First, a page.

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Levon Aronian vs Ruslan Ponomariov
Corus Group A (2007), Wijk aan Zee NED, rd 2, Jan-14
Nimzo-Indian Defense: Three Knights Variation (E21)  ·  1-0



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Given 2 times; par: 79 [what's this?]

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Kibitzer's Corner
Jan-14-07  Whitehat1963: According to the database, Aronian is +5-0=6 against Ponomariov. Pretty one-sided. Wonder why.
Jan-14-07  positionalgenius: 37...Bf6 was a really bad move.Still a very good game,I enjoyed this game the most of all the games played today.
Jan-14-07  falso contacto: bad to loose like this for pono
Jan-15-07  notyetagm: <positionalgenius: 37...Bf6 was a really bad move.Still a very good game,I enjoyed this game the most of all the games played today.>

This is a beautifully played game in the best style of Capablanca, winning effortlessly by exploiting the positional defects in his opponent's position (the weak Black a6-, c6-, and f7-pawns).

Jan-15-07  Shajmaty: Impressive positional play by Aronian.

<positionalgenius: 37...Bf6 was a really bad move.> Life was not at all easy for Black, before the 37th!

Premium Chessgames Member
  Mateo: A nice positional victory for Aronian. After the Queens trade, Black's position looked like a piece of Emmenthal full of holes. Ponomariov had a permanent weakness at b7 and his position was cramped by the isolated pawn on the c file which proved to be a strong point and not a weakness. Very instructive.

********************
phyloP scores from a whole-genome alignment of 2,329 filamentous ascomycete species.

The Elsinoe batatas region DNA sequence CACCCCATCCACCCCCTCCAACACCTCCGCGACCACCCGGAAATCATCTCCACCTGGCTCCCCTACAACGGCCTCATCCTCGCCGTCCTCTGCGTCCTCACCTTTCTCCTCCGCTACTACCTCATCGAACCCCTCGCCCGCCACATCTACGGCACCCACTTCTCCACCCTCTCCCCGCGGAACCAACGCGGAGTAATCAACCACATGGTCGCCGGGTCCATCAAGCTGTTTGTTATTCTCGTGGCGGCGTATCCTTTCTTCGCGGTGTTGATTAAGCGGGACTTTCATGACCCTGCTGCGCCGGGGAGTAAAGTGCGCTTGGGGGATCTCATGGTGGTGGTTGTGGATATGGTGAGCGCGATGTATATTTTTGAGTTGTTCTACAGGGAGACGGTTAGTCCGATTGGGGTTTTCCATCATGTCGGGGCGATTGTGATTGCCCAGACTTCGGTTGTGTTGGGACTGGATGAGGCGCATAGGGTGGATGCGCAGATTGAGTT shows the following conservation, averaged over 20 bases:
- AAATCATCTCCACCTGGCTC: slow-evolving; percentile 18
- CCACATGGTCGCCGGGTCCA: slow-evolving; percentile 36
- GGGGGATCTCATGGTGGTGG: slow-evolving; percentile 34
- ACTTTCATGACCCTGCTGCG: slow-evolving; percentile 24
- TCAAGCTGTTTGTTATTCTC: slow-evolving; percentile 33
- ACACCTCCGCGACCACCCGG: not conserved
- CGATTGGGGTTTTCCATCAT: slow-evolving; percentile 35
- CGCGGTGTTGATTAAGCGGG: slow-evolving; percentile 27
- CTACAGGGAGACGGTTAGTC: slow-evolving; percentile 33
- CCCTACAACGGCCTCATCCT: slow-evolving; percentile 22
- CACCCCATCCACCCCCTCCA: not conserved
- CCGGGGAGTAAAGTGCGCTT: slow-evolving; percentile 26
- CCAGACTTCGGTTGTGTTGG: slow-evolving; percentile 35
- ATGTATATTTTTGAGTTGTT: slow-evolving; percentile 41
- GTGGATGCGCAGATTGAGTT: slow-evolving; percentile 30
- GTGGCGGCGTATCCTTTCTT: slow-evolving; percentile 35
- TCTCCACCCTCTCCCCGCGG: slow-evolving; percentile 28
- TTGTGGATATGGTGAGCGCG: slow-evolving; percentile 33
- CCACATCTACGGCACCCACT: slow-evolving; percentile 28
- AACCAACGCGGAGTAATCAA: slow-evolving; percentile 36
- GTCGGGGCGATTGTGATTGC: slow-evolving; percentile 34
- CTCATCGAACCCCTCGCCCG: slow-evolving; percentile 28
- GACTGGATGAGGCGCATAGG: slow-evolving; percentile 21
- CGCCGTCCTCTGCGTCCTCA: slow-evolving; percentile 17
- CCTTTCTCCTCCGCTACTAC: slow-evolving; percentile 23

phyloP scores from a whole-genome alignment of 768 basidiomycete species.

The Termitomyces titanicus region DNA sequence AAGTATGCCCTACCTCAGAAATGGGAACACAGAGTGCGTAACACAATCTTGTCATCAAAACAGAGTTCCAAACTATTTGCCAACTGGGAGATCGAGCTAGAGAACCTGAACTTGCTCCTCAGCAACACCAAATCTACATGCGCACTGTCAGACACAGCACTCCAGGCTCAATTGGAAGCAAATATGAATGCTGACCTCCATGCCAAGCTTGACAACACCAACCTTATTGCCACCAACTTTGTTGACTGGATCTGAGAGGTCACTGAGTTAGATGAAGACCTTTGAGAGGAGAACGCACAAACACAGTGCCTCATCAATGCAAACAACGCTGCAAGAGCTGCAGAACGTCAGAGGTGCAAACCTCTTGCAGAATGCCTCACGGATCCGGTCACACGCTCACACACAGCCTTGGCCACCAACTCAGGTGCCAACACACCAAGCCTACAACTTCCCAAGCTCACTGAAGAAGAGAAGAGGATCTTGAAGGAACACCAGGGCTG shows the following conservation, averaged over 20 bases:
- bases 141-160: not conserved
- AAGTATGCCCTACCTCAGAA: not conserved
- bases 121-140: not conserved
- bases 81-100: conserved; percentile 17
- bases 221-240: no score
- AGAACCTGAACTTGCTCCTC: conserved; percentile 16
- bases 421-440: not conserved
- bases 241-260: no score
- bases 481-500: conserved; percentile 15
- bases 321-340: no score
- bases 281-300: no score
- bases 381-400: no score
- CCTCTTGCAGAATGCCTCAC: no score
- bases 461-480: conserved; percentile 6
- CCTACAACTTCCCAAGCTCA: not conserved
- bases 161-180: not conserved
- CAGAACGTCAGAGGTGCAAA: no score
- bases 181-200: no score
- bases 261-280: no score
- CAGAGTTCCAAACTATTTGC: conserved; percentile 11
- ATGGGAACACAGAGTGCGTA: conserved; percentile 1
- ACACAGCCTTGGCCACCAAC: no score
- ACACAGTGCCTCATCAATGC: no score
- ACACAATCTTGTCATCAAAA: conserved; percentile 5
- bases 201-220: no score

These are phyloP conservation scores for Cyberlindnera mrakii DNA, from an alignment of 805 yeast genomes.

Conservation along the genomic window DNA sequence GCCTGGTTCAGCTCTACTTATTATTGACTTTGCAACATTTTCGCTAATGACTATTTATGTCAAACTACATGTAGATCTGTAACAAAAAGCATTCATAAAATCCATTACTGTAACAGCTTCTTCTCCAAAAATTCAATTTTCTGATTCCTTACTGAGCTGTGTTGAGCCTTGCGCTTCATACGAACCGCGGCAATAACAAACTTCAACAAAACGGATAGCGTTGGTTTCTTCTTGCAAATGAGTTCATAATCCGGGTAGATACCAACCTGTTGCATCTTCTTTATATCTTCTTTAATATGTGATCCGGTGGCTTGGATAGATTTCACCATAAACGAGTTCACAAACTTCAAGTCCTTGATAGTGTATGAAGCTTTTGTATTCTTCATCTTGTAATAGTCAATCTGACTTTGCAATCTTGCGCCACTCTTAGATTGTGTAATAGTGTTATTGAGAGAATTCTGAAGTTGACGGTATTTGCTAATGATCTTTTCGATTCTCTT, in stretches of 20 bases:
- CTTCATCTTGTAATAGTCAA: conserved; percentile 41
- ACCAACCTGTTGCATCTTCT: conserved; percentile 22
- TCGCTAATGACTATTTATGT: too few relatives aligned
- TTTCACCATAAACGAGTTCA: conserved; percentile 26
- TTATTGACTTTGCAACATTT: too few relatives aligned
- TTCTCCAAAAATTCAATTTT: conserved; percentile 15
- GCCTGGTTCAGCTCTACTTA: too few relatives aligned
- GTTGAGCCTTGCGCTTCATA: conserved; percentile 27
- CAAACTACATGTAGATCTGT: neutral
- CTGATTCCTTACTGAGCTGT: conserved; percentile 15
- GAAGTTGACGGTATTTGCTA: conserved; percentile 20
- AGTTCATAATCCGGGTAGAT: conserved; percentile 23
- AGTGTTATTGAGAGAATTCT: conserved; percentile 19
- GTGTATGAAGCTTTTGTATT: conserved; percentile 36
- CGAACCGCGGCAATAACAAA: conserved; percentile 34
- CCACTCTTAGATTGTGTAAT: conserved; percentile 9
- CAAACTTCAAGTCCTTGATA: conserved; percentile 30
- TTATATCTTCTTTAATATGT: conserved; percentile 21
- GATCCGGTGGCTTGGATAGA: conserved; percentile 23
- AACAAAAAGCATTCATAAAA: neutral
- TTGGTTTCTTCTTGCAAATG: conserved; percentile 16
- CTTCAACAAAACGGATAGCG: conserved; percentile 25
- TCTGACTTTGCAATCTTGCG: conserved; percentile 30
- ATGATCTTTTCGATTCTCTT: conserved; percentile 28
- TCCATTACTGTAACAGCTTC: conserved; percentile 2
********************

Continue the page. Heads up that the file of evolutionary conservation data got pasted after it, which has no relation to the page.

1. d4 Nf6 2. c4 e6 3. Nc3 Bb4 4. Nf3 d6 5. Qc2 Nbd7 6. g3 c5 7. Bg2 O-O 8. O-O a6 9. Rd1 cxd4 <9...Qc7 is known.> 10. Nxd4 Qc7 11. b3 d5 12. Na4 dxc4 13. Qxc4 Qxc4?! <Although natural, this moves opens the b file and the h1-a8 diagonal to White’s advantage. Black won’t be able to take advantage of the isolated c4 pawn.> 14. bxc4 Re8 <Black cannot developp easily. For instance, 14...Nc5? 15.Nb6 Ra7 (15...Rb8 16.Bf4) 16.Rb1 Ba5 (16...a5 17.a3 Bc3 18.Nb5, White wins; 16...Bc3 17.Ba3, White wins too) 17.Ba3 Bxb6 18.Rxb6 Nfd7 19.Nb3!! Nxb3 (19...Nxb6 20.Bxc5, White wins) 20.Bxf8 Kxf8 (20...Nxb6 21.Rd8! followed by Bc5+ wins) 21.Rxb3, White wins.> 15. Rb1 Bf8 <15...Ba5? 16.Nb3 Bc7 17.Nbc5 Nxc5 18.Nxc5, Whites wins the b7 pawn. 15...Bc5? 16.Bxb7 Rb8 17.Nxc5 Nxc5 18.Be4!, White won a pawn. 15...Bd6? 16.Nb3 followed by Na5 or Nc5 wins the b7 pawn.> 16. Bd2 <16.Bxb7 Rb8 is annoying.> e5 17. Nb3 <Threatens Na5.> e4 18. c5 Nd5 19. Be1 N7f6 20. Na5 Ra7 21. e3!? Bd7 22. Nc3 Bc6 23. Nxc6 bxc6 24. Nxd5 Nxd5 <24...cxd5? 25.c6 gives White a dangerous passed pawn.> 25. Ba5 g6 <25...Bxc5?! 26.Rc1 followed by Rxc6 opens the c file to White’s benefit.> 26. Bf1 Raa8 27. Rbc1 Bh6?! <Dubious. Black loses the control of d6 in some variations, when White plays Bc4 and the Knight has to go back to f6.> 28. Rc2!? <Interesting was 28.Bc4. If 28...Nxe3 29.fxe3 Bxe3+ 30.Kf1 Bxc1 31.Rxc1, White seems to have a big edge.> Rab8 <28...Bxe3 29.Rxd5 Bxf2+ 30.Kxf2 cxd5 31.Ke3, stopping the advance of the d pawn and followed by c6 should win for White.> 29. Bc4 <29.Bxa6?? Ra8.> Nb4? <Loses a pawn. Better 29...Ne7, although White has a big edge.> 30. Bxb4 Rxb4 <The Black position collapses.> 31. Rd7 Rf8 32. Bxa6 Rfb8 33. Bc4 R4b7 34. Bxf7+ Kf8 35. Be6 Bg5 36. Rd4 Re7 37. Bb3 Bf6 38. Rd6 Kg7 39. Rxc6 1-0

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